Kenya's Raila Odinga withdraws from election re-run


Kenya's Raila Odinga withdraws from election re-run

The electoral drama continues in Kenya, after opposition leader Raila Odinga announced Tuesday that he and his NASA coalition would not be participating in the country's presidential polls later this month.

The government-backed Kenya National Commission on Human Rights said on Monday in a report that at least 37 people had been killed in a police crackdown on protests that immediately followed the August vote - the highest death toll given so far.

The Independent Electoral Boundaries Commission (IEBC) can go ahead and declare Uhuru Kenyatta as a sole candidate and thus declare Kenyatta elected unopposed after which he will be sworn in by the Chief Justice.

But lawyers for President Uhuru Kenyatta are pointing to regulations that say if there are only two candidates and one drops out after nominations, the remaining candidate is the victor.

According to Odinga, who was accompanied by his co-principals, "The IEBC has refused, neglected or failed to put in place mechanisms to correct these illegalities and irregularities".

President Kenyatta said the election will be conducted whether the name of Odinga is on the ballot or not.

Following Odinga's withdrawal, Kenyatta said Odinga has exercised his "democratic right" to withdraw from the repeat poll.

Odinga has vowed to boycott the polls if his demands, such as the overhauling of the election commission, are not met.

Parties must now nominate presidential candidates afresh.

On Sept. 1, Kenya's Supreme Court annulled the results of the August 8 presidential polls where the incumbent Uhuru Kenyatta was declared the victor.

Kenyatta termed the decision a "judicial coup". He and Kenyatta, the son of Kenya's first president, also faced off in a 2013 election marred by opposition allegations of vote-rigging.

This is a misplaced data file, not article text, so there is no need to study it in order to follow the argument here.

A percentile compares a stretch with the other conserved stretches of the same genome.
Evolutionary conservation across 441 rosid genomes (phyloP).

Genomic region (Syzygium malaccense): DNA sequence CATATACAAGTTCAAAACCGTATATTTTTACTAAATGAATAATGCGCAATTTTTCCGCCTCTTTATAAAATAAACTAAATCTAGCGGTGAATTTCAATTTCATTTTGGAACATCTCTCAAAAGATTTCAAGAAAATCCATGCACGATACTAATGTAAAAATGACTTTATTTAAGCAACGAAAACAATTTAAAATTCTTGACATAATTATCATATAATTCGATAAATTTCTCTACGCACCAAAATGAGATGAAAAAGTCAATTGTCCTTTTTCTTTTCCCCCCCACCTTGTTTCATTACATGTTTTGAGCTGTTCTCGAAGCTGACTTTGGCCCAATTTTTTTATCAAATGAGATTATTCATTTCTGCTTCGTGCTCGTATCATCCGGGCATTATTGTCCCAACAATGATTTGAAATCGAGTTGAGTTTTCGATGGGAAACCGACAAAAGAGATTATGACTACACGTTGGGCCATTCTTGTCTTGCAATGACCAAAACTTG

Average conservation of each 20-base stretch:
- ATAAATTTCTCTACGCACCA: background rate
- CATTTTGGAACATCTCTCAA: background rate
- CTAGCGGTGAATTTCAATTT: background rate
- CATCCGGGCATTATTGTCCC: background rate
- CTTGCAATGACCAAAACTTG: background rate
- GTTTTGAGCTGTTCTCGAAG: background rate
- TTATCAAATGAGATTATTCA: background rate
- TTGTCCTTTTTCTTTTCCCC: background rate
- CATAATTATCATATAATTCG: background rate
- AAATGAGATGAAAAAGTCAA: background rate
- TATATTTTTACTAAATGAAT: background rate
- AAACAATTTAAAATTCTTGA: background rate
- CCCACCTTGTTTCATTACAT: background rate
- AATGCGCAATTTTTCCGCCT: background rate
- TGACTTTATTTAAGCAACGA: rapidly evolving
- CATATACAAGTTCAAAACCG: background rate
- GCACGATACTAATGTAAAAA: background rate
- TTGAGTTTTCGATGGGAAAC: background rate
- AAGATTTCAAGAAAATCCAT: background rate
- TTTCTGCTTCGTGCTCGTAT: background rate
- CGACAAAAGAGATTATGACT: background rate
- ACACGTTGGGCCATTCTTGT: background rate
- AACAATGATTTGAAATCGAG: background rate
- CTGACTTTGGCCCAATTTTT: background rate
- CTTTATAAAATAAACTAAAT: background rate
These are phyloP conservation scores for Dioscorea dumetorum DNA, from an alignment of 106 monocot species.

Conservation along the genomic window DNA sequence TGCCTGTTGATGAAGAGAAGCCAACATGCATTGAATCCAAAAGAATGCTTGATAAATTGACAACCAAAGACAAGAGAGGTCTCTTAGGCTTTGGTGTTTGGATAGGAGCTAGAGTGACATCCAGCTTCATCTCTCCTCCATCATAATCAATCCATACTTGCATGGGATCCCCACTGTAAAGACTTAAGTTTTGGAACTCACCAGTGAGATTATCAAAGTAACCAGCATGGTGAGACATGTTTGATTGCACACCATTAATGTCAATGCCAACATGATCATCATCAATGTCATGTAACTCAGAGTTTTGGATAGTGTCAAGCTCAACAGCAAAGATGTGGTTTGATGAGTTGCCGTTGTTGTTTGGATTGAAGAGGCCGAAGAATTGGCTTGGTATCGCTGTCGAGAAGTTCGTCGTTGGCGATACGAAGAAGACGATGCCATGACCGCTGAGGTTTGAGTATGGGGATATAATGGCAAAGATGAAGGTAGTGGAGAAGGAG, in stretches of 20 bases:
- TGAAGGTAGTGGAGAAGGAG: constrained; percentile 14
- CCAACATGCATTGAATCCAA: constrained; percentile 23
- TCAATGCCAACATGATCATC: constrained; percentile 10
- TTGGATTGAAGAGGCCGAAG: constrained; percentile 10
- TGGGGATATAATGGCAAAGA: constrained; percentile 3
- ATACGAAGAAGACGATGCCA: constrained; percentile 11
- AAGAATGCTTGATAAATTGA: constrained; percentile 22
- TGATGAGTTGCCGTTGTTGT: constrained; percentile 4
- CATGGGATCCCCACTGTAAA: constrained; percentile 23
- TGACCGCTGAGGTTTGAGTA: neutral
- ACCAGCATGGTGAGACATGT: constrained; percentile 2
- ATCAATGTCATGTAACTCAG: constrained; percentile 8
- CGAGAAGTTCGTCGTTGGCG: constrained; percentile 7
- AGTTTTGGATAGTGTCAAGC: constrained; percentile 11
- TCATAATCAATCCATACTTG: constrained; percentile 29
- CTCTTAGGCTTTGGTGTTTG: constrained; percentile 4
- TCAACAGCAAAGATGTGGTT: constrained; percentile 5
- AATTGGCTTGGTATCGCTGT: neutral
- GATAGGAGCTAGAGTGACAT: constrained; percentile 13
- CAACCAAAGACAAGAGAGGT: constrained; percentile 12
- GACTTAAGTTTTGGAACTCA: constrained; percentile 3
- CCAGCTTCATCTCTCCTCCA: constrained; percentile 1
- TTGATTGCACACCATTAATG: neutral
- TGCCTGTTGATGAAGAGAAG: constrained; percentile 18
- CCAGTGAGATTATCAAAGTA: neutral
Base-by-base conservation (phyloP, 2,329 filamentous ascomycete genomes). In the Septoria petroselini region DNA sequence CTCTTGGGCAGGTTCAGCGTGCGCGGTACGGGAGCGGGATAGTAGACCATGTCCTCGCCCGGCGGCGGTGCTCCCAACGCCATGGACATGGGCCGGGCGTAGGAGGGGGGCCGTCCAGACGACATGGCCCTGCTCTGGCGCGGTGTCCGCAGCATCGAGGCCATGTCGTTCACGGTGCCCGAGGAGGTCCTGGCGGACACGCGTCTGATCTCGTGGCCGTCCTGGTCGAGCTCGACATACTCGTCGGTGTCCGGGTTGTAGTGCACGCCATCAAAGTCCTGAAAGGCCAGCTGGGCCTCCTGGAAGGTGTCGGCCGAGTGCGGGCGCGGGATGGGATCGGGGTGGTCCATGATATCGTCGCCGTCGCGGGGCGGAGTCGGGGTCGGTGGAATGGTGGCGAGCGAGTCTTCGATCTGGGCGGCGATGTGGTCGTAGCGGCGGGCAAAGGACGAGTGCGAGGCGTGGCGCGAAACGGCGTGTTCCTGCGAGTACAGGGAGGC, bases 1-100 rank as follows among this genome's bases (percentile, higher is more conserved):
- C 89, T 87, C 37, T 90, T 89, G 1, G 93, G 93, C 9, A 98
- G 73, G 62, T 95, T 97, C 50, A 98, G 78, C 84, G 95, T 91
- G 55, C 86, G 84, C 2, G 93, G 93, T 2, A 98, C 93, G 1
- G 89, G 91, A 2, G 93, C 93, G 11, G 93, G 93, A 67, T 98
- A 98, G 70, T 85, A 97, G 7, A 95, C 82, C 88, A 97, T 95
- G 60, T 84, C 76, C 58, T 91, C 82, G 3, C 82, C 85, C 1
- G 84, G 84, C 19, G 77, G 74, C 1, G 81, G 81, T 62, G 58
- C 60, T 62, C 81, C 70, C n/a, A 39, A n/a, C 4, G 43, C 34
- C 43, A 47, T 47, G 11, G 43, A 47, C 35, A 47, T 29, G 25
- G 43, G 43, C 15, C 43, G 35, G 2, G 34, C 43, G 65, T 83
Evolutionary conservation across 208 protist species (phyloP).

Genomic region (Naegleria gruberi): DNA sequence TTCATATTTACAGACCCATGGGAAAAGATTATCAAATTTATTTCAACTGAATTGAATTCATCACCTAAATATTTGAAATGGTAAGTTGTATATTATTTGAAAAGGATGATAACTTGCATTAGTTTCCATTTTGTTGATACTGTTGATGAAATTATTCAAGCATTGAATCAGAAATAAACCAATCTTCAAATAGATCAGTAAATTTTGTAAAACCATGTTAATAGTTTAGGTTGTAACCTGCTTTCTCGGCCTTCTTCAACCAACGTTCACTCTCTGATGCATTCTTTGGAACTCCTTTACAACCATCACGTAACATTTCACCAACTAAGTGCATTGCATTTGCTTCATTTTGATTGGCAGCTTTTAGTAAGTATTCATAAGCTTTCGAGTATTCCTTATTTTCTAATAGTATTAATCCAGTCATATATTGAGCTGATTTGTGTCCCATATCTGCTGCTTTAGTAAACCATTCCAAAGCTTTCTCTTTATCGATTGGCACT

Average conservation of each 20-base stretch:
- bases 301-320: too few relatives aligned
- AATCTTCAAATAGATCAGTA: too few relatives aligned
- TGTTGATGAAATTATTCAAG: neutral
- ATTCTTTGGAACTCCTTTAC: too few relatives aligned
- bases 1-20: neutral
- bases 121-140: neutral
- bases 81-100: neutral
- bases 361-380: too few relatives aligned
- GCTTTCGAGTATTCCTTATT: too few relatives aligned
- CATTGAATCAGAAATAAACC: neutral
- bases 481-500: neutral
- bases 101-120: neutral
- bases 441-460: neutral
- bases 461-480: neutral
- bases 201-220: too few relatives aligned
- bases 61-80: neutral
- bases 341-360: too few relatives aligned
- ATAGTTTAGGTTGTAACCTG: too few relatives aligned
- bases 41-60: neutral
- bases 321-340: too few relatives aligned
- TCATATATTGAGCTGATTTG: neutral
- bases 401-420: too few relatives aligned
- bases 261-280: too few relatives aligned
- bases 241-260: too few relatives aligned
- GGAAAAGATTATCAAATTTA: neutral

IEBC sticks to what the Supreme court ordered and proceeds with the October 26 repeat election.

While Jubilee believes the changes are meant to facilitate a smooth transmission of votes, their counterparts in the NASA coalition say the "ill-conceived amendments to election laws are not only unconstitutional but go against worldwide best practice that in the middle of an elections contest one can not change the rules and put in place rules that seek to favour him".

The uncertainty has also hamstrung east Africa's largest economy, leading to a slowdown in business across the private sector.

Nasa contends that the effect of the withdrawal is that a fresh election will have to be held, starting with fresh nominations of candidates by political parties.

The IEBC said Tuesday it's holding talks on the way forward.

"While the Commission was not able to determine whether the action to use force by security agents was predetermined and targeted, it is clear from our analysis that majority of the victims were from one ethnic community and from informal settlements", the report said.



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